U.S. Rep. Donald Norcross (D-1): The InsiderNJ Borgata Casino Interview

Former EPA Regional Administrator Alan J. Steinberg discusses his ideas about how the continuing scandals surrounding President Donald Trump and his exit from office will ultimately benefit NJ Democrats Gov. Phil Murphy, George Norcross III and 2020 Presidential candidate Cory Booker.

ATLANTIC CITY – If George Norcross III thrills to the James Bond villain-like high wire act of politics and power and a lifestyle replete with helicopter pads and private clubs, his congressman brother comes across as more of a humble labor guy made good, who expresses gratitude at his good fortune to be in Congress, and swats aside a question about U.S. Senate with a union brotherhood commitment to first fulfilling an apprenticeship.

As the U.S. Senator Bob Menendez (D-NJ) corruption trial unfolds in a Newark courtroom, insiders consider mapmaking possibilities for potential successors, U.S. Rep. Donald Norcross (D-1) among them, mostly as a consequence of the potent political connection he has to GN3, the most muscled party boss in the state. But to hear the Congressman from Camden tell it, he has no designs on the senate seat, and expresses his hope that Menendez stares down the charges.

“This will work itself out,” Norcross told InsiderNJ in the Metropolitan in the Borgata Casino. “Bob has been a remarkable senator for the state of New Jersey. He gets down in the nuts and bolts and detail work, and is a great policy mind. I’d love to see him continue, and I think if he ran again he would be elected. I went to the other four year school. I’m an electrician and it’s called an apprenticeship. I plan on running for reelection [in 2018, not for the U.S. Senate seat now held by Menendez].  What I’m doing is I’m beyond what I ever imagined.”

First elected to Congress in November of 2014 after having served four years in the state senate, Norcross, 58, cut his professional teeth and sharpened his labor organizing skills as Assistant Business Manager of IBEW Local 351. “I ran the labor council for four counties and it was all about building infrastructure for working families,” he said, when asked to differentiate himself from a big brother who commands the family lion-share of statewide intrigue.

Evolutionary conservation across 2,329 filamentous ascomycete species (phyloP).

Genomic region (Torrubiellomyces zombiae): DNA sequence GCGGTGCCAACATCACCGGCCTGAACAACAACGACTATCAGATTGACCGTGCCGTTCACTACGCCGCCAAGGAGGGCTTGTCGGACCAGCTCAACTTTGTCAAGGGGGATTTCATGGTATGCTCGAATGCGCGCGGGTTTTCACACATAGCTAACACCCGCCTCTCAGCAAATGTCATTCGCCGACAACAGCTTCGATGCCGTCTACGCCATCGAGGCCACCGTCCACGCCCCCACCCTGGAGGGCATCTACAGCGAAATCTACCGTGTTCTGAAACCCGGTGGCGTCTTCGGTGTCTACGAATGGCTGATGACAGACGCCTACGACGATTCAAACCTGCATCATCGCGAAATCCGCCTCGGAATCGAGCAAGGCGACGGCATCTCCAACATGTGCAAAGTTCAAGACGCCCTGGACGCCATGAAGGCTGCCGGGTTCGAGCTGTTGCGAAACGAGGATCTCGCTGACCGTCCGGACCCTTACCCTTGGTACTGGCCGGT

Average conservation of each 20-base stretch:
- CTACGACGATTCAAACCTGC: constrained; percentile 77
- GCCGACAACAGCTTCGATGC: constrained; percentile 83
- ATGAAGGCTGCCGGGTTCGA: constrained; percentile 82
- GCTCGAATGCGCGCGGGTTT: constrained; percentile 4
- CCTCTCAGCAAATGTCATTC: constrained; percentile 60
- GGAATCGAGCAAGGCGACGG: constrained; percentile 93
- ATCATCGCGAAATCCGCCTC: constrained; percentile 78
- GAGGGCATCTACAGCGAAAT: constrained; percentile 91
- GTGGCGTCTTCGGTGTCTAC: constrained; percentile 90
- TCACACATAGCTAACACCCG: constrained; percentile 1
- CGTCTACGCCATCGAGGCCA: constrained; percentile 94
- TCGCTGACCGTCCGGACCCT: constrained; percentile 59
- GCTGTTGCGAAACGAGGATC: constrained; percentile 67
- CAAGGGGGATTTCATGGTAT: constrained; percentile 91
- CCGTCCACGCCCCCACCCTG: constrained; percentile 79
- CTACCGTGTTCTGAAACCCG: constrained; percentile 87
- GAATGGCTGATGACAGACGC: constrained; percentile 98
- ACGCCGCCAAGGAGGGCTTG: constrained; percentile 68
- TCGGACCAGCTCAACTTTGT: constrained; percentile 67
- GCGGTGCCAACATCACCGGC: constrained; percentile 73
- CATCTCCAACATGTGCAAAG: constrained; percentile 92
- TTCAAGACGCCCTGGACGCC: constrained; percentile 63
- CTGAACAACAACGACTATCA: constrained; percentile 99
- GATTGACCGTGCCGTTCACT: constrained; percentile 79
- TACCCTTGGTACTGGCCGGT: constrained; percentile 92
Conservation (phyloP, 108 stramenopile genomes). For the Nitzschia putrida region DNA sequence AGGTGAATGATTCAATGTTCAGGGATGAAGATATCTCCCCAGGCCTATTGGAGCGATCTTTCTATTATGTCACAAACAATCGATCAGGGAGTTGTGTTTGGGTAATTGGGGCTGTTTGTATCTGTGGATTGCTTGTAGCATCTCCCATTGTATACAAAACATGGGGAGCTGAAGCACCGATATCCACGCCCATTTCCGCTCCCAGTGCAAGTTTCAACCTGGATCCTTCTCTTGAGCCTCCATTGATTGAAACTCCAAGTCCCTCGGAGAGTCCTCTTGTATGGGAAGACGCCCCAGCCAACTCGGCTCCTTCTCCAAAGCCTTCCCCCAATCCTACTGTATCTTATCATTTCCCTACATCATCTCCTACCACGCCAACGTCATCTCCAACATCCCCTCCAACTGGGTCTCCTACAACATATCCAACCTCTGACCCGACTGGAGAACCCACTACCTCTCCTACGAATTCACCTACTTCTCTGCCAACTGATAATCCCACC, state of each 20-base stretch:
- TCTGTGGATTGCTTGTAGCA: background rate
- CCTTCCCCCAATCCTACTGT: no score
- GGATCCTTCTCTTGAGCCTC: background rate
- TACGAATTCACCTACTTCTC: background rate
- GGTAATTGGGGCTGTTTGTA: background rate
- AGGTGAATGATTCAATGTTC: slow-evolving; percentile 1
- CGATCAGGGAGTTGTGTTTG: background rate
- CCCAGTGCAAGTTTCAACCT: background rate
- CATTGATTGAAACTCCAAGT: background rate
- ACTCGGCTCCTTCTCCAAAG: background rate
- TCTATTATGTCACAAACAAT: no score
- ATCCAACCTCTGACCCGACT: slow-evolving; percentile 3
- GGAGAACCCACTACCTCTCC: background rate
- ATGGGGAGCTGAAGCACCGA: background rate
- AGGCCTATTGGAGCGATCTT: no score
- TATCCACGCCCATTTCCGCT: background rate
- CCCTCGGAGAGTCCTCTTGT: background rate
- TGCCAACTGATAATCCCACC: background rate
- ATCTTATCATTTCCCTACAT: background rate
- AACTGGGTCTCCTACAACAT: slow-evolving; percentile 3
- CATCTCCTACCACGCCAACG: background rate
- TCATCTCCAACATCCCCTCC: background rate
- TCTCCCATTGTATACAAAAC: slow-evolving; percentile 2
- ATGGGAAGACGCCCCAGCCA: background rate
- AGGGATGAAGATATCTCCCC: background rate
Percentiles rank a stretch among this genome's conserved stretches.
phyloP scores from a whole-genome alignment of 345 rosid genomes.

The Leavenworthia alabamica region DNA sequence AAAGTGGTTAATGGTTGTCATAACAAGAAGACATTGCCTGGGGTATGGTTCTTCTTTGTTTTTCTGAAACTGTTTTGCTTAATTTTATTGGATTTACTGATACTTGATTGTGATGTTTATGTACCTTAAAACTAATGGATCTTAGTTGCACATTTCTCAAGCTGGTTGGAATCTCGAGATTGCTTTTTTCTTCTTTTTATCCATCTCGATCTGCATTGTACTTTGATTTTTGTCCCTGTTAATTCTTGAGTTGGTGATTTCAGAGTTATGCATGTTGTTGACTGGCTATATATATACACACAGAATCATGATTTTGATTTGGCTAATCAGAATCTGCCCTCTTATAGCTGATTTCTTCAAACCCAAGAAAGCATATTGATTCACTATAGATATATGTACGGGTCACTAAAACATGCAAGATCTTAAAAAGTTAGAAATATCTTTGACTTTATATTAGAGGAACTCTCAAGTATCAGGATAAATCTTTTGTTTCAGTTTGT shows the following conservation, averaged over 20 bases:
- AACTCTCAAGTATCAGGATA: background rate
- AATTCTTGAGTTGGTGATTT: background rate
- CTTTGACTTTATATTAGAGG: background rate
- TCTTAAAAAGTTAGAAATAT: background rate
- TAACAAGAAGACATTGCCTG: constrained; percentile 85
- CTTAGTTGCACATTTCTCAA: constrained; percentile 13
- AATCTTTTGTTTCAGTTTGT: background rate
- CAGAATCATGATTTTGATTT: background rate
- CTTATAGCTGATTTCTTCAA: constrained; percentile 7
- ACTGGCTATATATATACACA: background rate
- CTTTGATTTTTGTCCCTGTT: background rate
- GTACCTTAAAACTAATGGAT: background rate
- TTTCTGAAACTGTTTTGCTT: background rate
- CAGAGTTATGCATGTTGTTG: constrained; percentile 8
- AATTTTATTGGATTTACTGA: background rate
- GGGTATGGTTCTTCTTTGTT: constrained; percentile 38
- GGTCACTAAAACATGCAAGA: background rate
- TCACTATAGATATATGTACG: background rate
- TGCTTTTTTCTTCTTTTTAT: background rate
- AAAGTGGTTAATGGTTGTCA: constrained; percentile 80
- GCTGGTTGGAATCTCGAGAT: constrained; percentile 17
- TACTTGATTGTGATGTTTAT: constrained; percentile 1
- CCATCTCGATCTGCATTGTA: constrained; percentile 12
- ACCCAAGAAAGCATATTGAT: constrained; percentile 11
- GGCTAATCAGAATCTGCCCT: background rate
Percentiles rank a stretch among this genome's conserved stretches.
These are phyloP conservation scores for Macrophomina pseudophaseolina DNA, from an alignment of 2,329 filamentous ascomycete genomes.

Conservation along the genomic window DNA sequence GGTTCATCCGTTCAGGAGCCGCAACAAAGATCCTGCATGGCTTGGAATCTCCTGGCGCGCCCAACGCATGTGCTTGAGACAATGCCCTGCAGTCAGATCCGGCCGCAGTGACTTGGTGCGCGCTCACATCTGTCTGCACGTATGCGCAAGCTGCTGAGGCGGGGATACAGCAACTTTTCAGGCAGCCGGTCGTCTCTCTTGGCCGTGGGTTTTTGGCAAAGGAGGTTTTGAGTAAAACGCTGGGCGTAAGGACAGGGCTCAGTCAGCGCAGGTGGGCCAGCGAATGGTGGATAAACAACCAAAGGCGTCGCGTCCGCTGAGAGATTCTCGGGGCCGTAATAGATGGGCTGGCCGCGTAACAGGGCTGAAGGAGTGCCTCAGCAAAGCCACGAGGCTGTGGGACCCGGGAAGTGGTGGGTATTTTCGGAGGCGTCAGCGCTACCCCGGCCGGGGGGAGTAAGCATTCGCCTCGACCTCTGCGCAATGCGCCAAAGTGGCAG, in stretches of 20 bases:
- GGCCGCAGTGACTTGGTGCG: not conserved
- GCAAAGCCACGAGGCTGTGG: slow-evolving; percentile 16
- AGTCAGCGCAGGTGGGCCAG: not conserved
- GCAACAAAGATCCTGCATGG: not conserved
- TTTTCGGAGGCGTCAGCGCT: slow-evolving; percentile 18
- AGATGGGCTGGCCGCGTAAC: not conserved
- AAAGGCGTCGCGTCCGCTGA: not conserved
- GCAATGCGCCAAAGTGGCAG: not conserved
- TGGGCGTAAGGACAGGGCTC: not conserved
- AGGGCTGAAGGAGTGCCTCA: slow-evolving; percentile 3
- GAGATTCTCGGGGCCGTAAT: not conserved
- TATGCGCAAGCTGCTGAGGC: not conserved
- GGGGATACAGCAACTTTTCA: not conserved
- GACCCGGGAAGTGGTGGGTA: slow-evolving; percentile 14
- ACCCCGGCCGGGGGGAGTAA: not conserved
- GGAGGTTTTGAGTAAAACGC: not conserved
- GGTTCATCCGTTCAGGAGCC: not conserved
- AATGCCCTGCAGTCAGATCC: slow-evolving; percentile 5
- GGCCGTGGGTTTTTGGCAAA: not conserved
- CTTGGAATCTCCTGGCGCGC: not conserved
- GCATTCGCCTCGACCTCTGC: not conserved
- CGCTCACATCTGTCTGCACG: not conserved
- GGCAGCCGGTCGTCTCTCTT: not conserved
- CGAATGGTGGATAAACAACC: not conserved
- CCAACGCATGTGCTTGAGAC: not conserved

“That was important,” he said, referring to his work in labor. “It changed significantly from the time when I first took over, and during my time we got elected more officials from our rank and file than the entire state combined. My job was not as high profile [as George Norcross’] but I will submit to you it was damned important.”

Proud of his labor roots, a guy who wired Garden State Park after his lifelong friend and ironworker Senate President Steve Sweeney (D-3) put up the steel, Norcross still sees his talks as a freshman congressman aboard Air Force One with then-President Barack Obama as one of the highlights of his congressional service. Given some room to talk about issues, he unsurprisingly focuses on labor and minimum wage.

“Twenty-five to 30 years ago, the average line worker made 20 times less than the average CEO,” said the electrician turned congressman. “Now the CEO makes 347 times what the average line worker makes. All these people who say you’re going to kill the economy if you raise the minimum wage are not in step with the times.”

On the week that President Donald J. Trump made compromising overtures to the Democratic Party on DACA, Norcross told InsiderNJ he’s willing to work with Trump.

But he’s wary.

“It’s about the country,” he said. “The fact is once he came into office it became so toxic so quickly that any constructive pathway seemed almost impossible. The last week – maybe it’s changing. If he wants to raise the minimum wage as part of a deal, sure, but if he’s going to throw out critical agreements, I’m going to fight like hell.”

U.S. Rep. Scott Garrett (R-5) lost his reelection bid last year to U.S. Rep. Josh Gottheimer (D-5) because he refused to ever compromise, which is part of the business of politics, Norcross said. “Garrett was completely out of touch, and privately I heard from his own party that that’s the kind of thinking that doesn’t do anyone any good.”

 

At the Democratic State Committee-organized conference last Thursday and Friday, Norcross appeared to be the most consistently visible representative from South Jersey, giving at least a couple of speeches in the main ballroom and lingering to people from all around the state. As he fulfills the role of labor guy made good, and thunders against wage disparities in the country, he does so under the circus tent of a Democratic Party that is putting up a retired Goldman Sachs executive as its nominee for governor.

“It’s what you do, not what you are by name or where you work,” Norcross told InsiderNJ when asked about Phil Murphy, acknowledging the initial skepticism by party members who feared another Jon Corzine.

“Phil has proved that he’s a regular guy,” Norcross said of minimum wage raising advocate Murphy. “He wasn’t born with a silver spoon in his mouth. He worked for it. I see him as an honorable man, who’s pretty straightforward – not really a typical politician. What he’s doing – it’s working. Polls are not the election – we all painfully know that, but he’s connecting when he’s out there and that’s important . I’ve been thoroughly impressed.”

 

 

 

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